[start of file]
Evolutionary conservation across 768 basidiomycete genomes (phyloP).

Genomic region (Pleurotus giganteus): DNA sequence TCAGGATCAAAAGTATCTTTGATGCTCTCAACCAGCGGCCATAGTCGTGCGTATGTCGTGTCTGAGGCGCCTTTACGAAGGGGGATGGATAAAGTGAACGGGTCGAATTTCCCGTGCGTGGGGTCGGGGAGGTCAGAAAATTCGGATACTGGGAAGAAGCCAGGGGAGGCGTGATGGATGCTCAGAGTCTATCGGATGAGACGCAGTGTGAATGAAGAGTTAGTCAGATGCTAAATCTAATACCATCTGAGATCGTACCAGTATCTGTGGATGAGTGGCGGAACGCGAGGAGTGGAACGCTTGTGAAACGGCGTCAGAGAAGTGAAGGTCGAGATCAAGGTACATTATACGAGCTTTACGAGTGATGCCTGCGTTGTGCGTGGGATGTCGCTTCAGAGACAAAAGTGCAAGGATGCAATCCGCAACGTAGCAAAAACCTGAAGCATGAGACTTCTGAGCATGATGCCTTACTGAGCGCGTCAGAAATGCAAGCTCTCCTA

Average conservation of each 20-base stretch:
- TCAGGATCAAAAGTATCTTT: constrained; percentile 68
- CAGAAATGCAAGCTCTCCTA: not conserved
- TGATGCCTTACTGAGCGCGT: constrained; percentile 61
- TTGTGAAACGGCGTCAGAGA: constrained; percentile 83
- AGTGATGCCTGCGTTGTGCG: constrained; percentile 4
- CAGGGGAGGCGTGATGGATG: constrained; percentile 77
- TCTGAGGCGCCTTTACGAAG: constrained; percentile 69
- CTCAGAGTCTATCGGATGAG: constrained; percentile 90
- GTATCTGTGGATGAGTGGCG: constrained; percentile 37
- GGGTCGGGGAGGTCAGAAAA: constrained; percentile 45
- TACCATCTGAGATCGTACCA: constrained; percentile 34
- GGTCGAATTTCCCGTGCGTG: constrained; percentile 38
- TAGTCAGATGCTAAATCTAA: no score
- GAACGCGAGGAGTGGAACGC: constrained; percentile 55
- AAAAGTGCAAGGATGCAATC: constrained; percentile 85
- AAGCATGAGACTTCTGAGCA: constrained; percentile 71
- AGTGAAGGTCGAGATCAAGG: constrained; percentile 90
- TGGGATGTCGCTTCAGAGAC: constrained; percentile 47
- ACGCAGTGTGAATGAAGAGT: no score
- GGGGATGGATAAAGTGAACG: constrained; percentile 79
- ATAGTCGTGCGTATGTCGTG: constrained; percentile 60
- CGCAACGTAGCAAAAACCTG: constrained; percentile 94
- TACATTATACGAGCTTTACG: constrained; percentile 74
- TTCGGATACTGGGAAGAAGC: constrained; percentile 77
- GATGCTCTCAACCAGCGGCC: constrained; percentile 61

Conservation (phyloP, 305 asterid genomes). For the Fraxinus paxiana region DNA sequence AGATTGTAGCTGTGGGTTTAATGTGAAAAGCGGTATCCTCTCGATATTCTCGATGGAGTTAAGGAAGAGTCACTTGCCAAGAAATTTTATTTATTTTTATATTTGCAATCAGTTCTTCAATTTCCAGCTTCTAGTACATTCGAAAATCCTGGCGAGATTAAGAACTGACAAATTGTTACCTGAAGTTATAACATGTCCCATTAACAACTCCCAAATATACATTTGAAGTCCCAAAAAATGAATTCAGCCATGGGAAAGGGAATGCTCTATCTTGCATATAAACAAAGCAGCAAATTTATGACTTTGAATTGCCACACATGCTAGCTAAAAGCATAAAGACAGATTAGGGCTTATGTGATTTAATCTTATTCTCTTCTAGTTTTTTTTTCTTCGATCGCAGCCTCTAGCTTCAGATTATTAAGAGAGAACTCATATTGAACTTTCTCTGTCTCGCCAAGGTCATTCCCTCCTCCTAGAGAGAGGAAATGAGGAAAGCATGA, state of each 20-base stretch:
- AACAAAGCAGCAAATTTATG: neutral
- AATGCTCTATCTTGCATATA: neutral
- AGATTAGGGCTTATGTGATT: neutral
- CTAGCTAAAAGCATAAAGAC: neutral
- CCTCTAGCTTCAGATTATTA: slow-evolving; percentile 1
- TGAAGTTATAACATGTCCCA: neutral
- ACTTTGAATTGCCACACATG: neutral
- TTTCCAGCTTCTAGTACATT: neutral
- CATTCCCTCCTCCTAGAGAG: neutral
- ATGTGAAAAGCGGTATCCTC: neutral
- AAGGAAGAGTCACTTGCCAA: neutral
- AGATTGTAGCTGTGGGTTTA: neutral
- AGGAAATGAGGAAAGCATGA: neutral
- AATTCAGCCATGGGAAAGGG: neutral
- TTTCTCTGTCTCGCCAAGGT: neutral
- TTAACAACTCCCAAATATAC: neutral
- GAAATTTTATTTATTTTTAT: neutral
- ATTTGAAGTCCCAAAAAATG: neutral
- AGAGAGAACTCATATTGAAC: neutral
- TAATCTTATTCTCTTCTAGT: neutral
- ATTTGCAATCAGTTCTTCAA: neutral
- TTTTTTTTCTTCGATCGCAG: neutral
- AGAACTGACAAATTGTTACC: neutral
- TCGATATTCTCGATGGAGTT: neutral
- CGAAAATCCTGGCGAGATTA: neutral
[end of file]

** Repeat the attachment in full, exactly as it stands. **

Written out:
Evolutionary conservation across 768 basidiomycete genomes (phyloP).

Genomic region (Pleurotus giganteus): DNA sequence TCAGGATCAAAAGTATCTTTGATGCTCTCAACCAGCGGCCATAGTCGTGCGTATGTCGTGTCTGAGGCGCCTTTACGAAGGGGGATGGATAAAGTGAACGGGTCGAATTTCCCGTGCGTGGGGTCGGGGAGGTCAGAAAATTCGGATACTGGGAAGAAGCCAGGGGAGGCGTGATGGATGCTCAGAGTCTATCGGATGAGACGCAGTGTGAATGAAGAGTTAGTCAGATGCTAAATCTAATACCATCTGAGATCGTACCAGTATCTGTGGATGAGTGGCGGAACGCGAGGAGTGGAACGCTTGTGAAACGGCGTCAGAGAAGTGAAGGTCGAGATCAAGGTACATTATACGAGCTTTACGAGTGATGCCTGCGTTGTGCGTGGGATGTCGCTTCAGAGACAAAAGTGCAAGGATGCAATCCGCAACGTAGCAAAAACCTGAAGCATGAGACTTCTGAGCATGATGCCTTACTGAGCGCGTCAGAAATGCAAGCTCTCCTA

Average conservation of each 20-base stretch:
- TCAGGATCAAAAGTATCTTT: constrained; percentile 68
- CAGAAATGCAAGCTCTCCTA: not conserved
- TGATGCCTTACTGAGCGCGT: constrained; percentile 61
- TTGTGAAACGGCGTCAGAGA: constrained; percentile 83
- AGTGATGCCTGCGTTGTGCG: constrained; percentile 4
- CAGGGGAGGCGTGATGGATG: constrained; percentile 77
- TCTGAGGCGCCTTTACGAAG: constrained; percentile 69
- CTCAGAGTCTATCGGATGAG: constrained; percentile 90
- GTATCTGTGGATGAGTGGCG: constrained; percentile 37
- GGGTCGGGGAGGTCAGAAAA: constrained; percentile 45
- TACCATCTGAGATCGTACCA: constrained; percentile 34
- GGTCGAATTTCCCGTGCGTG: constrained; percentile 38
- TAGTCAGATGCTAAATCTAA: no score
- GAACGCGAGGAGTGGAACGC: constrained; percentile 55
- AAAAGTGCAAGGATGCAATC: constrained; percentile 85
- AAGCATGAGACTTCTGAGCA: constrained; percentile 71
- AGTGAAGGTCGAGATCAAGG: constrained; percentile 90
- TGGGATGTCGCTTCAGAGAC: constrained; percentile 47
- ACGCAGTGTGAATGAAGAGT: no score
- GGGGATGGATAAAGTGAACG: constrained; percentile 79
- ATAGTCGTGCGTATGTCGTG: constrained; percentile 60
- CGCAACGTAGCAAAAACCTG: constrained; percentile 94
- TACATTATACGAGCTTTACG: constrained; percentile 74
- TTCGGATACTGGGAAGAAGC: constrained; percentile 77
- GATGCTCTCAACCAGCGGCC: constrained; percentile 61

Conservation (phyloP, 305 asterid genomes). For the Fraxinus paxiana region DNA sequence AGATTGTAGCTGTGGGTTTAATGTGAAAAGCGGTATCCTCTCGATATTCTCGATGGAGTTAAGGAAGAGTCACTTGCCAAGAAATTTTATTTATTTTTATATTTGCAATCAGTTCTTCAATTTCCAGCTTCTAGTACATTCGAAAATCCTGGCGAGATTAAGAACTGACAAATTGTTACCTGAAGTTATAACATGTCCCATTAACAACTCCCAAATATACATTTGAAGTCCCAAAAAATGAATTCAGCCATGGGAAAGGGAATGCTCTATCTTGCATATAAACAAAGCAGCAAATTTATGACTTTGAATTGCCACACATGCTAGCTAAAAGCATAAAGACAGATTAGGGCTTATGTGATTTAATCTTATTCTCTTCTAGTTTTTTTTTCTTCGATCGCAGCCTCTAGCTTCAGATTATTAAGAGAGAACTCATATTGAACTTTCTCTGTCTCGCCAAGGTCATTCCCTCCTCCTAGAGAGAGGAAATGAGGAAAGCATGA, state of each 20-base stretch:
- AACAAAGCAGCAAATTTATG: neutral
- AATGCTCTATCTTGCATATA: neutral
- AGATTAGGGCTTATGTGATT: neutral
- CTAGCTAAAAGCATAAAGAC: neutral
- CCTCTAGCTTCAGATTATTA: slow-evolving; percentile 1
- TGAAGTTATAACATGTCCCA: neutral
- ACTTTGAATTGCCACACATG: neutral
- TTTCCAGCTTCTAGTACATT: neutral
- CATTCCCTCCTCCTAGAGAG: neutral
- ATGTGAAAAGCGGTATCCTC: neutral
- AAGGAAGAGTCACTTGCCAA: neutral
- AGATTGTAGCTGTGGGTTTA: neutral
- AGGAAATGAGGAAAGCATGA: neutral
- AATTCAGCCATGGGAAAGGG: neutral
- TTTCTCTGTCTCGCCAAGGT: neutral
- TTAACAACTCCCAAATATAC: neutral
- GAAATTTTATTTATTTTTAT: neutral
- ATTTGAAGTCCCAAAAAATG: neutral
- AGAGAGAACTCATATTGAAC: neutral
- TAATCTTATTCTCTTCTAGT: neutral
- ATTTGCAATCAGTTCTTCAA: neutral
- TTTTTTTTCTTCGATCGCAG: neutral
- AGAACTGACAAATTGTTACC: neutral
- TCGATATTCTCGATGGAGTT: neutral
- CGAAAATCCTGGCGAGATTA: neutral